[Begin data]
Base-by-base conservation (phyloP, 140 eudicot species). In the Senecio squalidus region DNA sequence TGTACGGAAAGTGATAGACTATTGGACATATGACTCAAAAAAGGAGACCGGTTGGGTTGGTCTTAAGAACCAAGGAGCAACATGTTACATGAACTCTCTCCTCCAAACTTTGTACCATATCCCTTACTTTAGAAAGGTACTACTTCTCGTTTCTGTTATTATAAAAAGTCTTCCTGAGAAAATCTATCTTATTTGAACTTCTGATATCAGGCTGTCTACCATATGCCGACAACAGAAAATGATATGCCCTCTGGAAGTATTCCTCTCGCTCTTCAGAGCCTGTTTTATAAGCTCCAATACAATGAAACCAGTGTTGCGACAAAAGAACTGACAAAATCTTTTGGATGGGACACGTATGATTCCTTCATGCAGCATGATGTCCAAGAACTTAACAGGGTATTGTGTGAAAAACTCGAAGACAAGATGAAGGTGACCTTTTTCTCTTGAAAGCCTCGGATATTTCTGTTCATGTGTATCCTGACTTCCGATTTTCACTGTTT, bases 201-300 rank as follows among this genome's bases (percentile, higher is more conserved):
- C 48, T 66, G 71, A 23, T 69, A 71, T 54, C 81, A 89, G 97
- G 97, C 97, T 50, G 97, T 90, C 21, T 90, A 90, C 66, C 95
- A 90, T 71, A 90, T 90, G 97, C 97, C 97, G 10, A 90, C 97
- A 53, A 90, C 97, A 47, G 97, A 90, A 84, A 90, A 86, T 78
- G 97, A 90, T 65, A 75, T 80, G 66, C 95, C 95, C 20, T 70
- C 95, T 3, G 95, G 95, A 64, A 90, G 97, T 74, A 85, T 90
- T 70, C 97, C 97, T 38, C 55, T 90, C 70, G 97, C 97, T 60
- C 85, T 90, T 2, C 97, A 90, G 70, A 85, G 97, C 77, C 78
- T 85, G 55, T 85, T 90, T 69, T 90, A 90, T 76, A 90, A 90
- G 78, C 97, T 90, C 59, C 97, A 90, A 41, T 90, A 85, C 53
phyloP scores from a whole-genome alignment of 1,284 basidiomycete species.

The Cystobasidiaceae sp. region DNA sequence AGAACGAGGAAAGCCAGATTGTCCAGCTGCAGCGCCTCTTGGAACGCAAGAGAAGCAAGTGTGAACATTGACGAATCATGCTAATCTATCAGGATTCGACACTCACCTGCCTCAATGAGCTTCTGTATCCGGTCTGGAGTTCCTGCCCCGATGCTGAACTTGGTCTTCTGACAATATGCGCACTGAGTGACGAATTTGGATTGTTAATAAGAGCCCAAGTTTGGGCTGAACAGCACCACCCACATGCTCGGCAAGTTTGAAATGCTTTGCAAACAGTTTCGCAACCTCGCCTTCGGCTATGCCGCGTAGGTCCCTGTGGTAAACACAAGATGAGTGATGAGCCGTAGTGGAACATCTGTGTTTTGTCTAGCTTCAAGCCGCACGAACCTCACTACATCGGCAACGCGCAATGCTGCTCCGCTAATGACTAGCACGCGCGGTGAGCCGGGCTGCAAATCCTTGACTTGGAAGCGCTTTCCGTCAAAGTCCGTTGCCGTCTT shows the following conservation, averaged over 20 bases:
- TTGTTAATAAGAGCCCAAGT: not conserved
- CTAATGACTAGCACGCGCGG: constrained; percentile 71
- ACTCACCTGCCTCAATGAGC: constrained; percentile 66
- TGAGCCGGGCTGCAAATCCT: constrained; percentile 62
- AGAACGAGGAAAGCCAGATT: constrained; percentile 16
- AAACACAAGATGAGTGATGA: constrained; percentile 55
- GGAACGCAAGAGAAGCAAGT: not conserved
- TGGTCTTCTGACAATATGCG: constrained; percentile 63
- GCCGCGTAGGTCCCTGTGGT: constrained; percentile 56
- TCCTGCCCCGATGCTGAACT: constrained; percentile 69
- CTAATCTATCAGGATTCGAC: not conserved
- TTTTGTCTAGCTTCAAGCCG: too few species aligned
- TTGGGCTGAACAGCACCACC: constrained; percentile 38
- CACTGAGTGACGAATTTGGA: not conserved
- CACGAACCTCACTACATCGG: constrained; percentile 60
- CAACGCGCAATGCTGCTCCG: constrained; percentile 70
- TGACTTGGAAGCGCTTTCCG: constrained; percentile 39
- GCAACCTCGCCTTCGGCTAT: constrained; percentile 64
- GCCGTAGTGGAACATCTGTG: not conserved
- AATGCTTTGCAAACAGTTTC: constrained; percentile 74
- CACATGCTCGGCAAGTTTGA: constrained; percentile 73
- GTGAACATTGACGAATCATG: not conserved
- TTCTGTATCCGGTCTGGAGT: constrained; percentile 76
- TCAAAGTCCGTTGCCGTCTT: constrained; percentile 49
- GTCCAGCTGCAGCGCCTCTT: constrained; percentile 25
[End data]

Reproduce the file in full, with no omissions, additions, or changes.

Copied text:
Base-by-base conservation (phyloP, 140 eudicot species). In the Senecio squalidus region DNA sequence TGTACGGAAAGTGATAGACTATTGGACATATGACTCAAAAAAGGAGACCGGTTGGGTTGGTCTTAAGAACCAAGGAGCAACATGTTACATGAACTCTCTCCTCCAAACTTTGTACCATATCCCTTACTTTAGAAAGGTACTACTTCTCGTTTCTGTTATTATAAAAAGTCTTCCTGAGAAAATCTATCTTATTTGAACTTCTGATATCAGGCTGTCTACCATATGCCGACAACAGAAAATGATATGCCCTCTGGAAGTATTCCTCTCGCTCTTCAGAGCCTGTTTTATAAGCTCCAATACAATGAAACCAGTGTTGCGACAAAAGAACTGACAAAATCTTTTGGATGGGACACGTATGATTCCTTCATGCAGCATGATGTCCAAGAACTTAACAGGGTATTGTGTGAAAAACTCGAAGACAAGATGAAGGTGACCTTTTTCTCTTGAAAGCCTCGGATATTTCTGTTCATGTGTATCCTGACTTCCGATTTTCACTGTTT, bases 201-300 rank as follows among this genome's bases (percentile, higher is more conserved):
- C 48, T 66, G 71, A 23, T 69, A 71, T 54, C 81, A 89, G 97
- G 97, C 97, T 50, G 97, T 90, C 21, T 90, A 90, C 66, C 95
- A 90, T 71, A 90, T 90, G 97, C 97, C 97, G 10, A 90, C 97
- A 53, A 90, C 97, A 47, G 97, A 90, A 84, A 90, A 86, T 78
- G 97, A 90, T 65, A 75, T 80, G 66, C 95, C 95, C 20, T 70
- C 95, T 3, G 95, G 95, A 64, A 90, G 97, T 74, A 85, T 90
- T 70, C 97, C 97, T 38, C 55, T 90, C 70, G 97, C 97, T 60
- C 85, T 90, T 2, C 97, A 90, G 70, A 85, G 97, C 77, C 78
- T 85, G 55, T 85, T 90, T 69, T 90, A 90, T 76, A 90, A 90
- G 78, C 97, T 90, C 59, C 97, A 90, A 41, T 90, A 85, C 53
phyloP scores from a whole-genome alignment of 1,284 basidiomycete species.

The Cystobasidiaceae sp. region DNA sequence AGAACGAGGAAAGCCAGATTGTCCAGCTGCAGCGCCTCTTGGAACGCAAGAGAAGCAAGTGTGAACATTGACGAATCATGCTAATCTATCAGGATTCGACACTCACCTGCCTCAATGAGCTTCTGTATCCGGTCTGGAGTTCCTGCCCCGATGCTGAACTTGGTCTTCTGACAATATGCGCACTGAGTGACGAATTTGGATTGTTAATAAGAGCCCAAGTTTGGGCTGAACAGCACCACCCACATGCTCGGCAAGTTTGAAATGCTTTGCAAACAGTTTCGCAACCTCGCCTTCGGCTATGCCGCGTAGGTCCCTGTGGTAAACACAAGATGAGTGATGAGCCGTAGTGGAACATCTGTGTTTTGTCTAGCTTCAAGCCGCACGAACCTCACTACATCGGCAACGCGCAATGCTGCTCCGCTAATGACTAGCACGCGCGGTGAGCCGGGCTGCAAATCCTTGACTTGGAAGCGCTTTCCGTCAAAGTCCGTTGCCGTCTT shows the following conservation, averaged over 20 bases:
- TTGTTAATAAGAGCCCAAGT: not conserved
- CTAATGACTAGCACGCGCGG: constrained; percentile 71
- ACTCACCTGCCTCAATGAGC: constrained; percentile 66
- TGAGCCGGGCTGCAAATCCT: constrained; percentile 62
- AGAACGAGGAAAGCCAGATT: constrained; percentile 16
- AAACACAAGATGAGTGATGA: constrained; percentile 55
- GGAACGCAAGAGAAGCAAGT: not conserved
- TGGTCTTCTGACAATATGCG: constrained; percentile 63
- GCCGCGTAGGTCCCTGTGGT: constrained; percentile 56
- TCCTGCCCCGATGCTGAACT: constrained; percentile 69
- CTAATCTATCAGGATTCGAC: not conserved
- TTTTGTCTAGCTTCAAGCCG: too few species aligned
- TTGGGCTGAACAGCACCACC: constrained; percentile 38
- CACTGAGTGACGAATTTGGA: not conserved
- CACGAACCTCACTACATCGG: constrained; percentile 60
- CAACGCGCAATGCTGCTCCG: constrained; percentile 70
- TGACTTGGAAGCGCTTTCCG: constrained; percentile 39
- GCAACCTCGCCTTCGGCTAT: constrained; percentile 64
- GCCGTAGTGGAACATCTGTG: not conserved
- AATGCTTTGCAAACAGTTTC: constrained; percentile 74
- CACATGCTCGGCAAGTTTGA: constrained; percentile 73
- GTGAACATTGACGAATCATG: not conserved
- TTCTGTATCCGGTCTGGAGT: constrained; percentile 76
- TCAAAGTCCGTTGCCGTCTT: constrained; percentile 49
- GTCCAGCTGCAGCGCCTCTT: constrained; percentile 25